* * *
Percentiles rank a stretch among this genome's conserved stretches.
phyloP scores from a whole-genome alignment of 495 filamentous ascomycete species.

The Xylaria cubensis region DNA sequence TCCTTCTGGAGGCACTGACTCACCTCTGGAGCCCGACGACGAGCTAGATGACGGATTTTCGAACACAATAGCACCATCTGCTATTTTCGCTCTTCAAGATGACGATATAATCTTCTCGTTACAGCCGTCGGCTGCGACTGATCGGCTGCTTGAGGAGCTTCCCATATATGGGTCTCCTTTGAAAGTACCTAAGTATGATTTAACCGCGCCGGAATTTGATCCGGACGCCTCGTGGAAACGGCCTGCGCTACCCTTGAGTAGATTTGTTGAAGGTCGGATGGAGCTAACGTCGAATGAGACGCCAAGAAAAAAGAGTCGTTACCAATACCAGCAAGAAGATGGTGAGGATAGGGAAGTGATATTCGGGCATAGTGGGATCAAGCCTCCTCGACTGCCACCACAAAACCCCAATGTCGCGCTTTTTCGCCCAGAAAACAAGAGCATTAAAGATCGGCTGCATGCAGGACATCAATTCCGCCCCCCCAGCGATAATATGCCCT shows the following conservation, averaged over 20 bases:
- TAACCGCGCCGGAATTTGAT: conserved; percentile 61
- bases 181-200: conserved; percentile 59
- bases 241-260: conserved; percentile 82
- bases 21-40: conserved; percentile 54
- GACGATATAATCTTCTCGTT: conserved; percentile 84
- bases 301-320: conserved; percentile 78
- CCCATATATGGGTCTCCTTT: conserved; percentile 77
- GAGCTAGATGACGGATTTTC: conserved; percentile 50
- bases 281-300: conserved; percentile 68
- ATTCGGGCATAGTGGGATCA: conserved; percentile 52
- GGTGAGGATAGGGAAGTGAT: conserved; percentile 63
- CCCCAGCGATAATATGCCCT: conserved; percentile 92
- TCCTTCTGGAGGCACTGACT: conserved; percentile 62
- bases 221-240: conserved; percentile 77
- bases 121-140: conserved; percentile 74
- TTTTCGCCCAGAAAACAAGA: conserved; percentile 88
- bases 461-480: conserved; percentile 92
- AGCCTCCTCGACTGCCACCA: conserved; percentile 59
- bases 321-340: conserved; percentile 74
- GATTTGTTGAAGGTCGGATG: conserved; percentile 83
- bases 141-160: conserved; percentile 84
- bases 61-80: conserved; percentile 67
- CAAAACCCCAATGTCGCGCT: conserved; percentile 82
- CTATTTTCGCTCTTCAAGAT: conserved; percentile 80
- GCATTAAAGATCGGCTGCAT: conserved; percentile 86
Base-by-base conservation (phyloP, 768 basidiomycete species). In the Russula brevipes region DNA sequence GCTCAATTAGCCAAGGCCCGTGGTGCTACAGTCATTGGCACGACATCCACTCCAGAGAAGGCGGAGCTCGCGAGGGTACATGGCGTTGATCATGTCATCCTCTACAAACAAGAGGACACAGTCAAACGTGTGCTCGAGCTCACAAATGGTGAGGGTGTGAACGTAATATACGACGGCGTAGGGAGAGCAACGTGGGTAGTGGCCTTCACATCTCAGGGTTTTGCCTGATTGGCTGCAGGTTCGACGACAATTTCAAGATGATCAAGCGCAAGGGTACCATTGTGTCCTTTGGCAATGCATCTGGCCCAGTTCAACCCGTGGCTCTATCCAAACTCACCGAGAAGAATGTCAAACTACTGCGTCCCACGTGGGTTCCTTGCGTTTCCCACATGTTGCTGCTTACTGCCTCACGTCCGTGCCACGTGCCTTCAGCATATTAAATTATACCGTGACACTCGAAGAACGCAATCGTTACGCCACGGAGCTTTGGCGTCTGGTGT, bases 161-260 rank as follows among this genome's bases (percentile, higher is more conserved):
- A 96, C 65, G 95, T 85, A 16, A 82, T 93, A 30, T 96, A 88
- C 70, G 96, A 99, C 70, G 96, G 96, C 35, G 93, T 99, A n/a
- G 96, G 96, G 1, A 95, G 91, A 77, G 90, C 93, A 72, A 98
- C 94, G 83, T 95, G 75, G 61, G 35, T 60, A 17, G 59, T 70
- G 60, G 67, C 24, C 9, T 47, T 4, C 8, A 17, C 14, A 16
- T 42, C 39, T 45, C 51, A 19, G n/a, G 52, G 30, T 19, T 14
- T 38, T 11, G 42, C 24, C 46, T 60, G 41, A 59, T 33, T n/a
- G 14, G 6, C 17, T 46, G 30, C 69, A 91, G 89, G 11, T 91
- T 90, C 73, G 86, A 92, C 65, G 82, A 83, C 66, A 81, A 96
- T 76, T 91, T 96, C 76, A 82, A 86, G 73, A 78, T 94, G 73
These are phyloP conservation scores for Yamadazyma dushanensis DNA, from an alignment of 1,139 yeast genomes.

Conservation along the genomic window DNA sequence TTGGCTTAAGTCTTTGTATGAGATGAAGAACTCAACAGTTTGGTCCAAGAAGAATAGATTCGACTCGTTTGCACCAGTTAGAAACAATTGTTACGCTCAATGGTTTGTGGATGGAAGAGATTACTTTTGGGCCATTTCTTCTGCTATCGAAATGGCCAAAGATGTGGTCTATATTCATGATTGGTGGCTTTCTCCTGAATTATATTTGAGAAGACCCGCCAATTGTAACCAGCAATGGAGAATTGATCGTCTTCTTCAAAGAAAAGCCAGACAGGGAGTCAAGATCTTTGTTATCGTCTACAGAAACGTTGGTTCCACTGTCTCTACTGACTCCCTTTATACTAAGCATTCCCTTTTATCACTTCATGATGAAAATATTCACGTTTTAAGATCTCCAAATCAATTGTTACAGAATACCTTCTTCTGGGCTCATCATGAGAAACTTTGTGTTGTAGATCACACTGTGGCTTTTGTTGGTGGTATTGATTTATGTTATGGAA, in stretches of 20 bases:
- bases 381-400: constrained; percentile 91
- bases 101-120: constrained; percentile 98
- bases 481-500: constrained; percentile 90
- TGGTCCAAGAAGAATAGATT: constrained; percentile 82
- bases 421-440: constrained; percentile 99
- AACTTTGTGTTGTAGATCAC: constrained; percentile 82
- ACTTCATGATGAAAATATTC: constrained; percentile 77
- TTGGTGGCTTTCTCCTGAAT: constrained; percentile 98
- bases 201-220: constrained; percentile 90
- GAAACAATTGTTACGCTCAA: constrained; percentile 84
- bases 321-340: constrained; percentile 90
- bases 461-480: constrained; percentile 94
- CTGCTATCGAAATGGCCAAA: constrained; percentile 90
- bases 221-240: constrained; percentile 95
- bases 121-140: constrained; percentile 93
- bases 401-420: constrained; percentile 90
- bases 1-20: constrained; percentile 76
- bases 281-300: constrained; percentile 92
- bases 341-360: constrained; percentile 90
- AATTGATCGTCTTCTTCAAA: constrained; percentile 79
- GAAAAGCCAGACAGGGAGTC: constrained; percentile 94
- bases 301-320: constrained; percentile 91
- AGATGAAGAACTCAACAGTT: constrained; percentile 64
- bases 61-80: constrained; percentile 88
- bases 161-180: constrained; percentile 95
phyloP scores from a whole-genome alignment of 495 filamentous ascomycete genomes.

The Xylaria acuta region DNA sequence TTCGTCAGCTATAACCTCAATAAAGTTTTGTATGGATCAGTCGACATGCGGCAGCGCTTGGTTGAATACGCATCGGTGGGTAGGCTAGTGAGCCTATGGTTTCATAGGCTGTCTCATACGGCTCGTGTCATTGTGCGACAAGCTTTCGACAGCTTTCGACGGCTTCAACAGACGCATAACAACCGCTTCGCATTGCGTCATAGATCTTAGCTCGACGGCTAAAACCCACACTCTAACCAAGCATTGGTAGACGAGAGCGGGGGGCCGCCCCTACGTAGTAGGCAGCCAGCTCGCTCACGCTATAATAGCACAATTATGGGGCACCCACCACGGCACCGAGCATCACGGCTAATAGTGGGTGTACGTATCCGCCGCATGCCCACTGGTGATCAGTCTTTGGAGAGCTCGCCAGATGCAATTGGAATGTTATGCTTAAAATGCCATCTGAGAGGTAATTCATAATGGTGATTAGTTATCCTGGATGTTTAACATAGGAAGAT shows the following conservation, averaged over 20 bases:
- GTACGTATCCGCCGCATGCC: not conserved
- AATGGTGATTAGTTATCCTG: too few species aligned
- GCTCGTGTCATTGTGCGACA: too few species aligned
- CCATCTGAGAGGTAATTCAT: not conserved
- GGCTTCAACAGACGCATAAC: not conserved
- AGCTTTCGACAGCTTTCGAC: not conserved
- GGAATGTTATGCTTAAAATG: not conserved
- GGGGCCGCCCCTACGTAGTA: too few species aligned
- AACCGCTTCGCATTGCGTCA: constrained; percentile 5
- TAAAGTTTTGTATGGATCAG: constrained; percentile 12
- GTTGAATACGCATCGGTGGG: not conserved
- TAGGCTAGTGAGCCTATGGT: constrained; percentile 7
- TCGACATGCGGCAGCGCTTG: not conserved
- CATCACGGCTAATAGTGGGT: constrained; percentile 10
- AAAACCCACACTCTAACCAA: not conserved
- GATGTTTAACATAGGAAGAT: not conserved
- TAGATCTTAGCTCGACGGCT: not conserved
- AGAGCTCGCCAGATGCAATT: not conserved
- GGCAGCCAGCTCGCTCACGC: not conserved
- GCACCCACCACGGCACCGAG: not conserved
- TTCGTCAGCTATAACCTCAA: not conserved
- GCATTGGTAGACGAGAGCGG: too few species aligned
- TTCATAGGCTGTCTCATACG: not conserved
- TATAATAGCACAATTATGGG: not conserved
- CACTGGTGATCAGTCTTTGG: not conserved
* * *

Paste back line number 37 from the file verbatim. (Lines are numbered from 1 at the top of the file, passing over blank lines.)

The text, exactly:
- G 14, G 6, C 17, T 46, G 30, C 69, A 91, G 89, G 11, T 91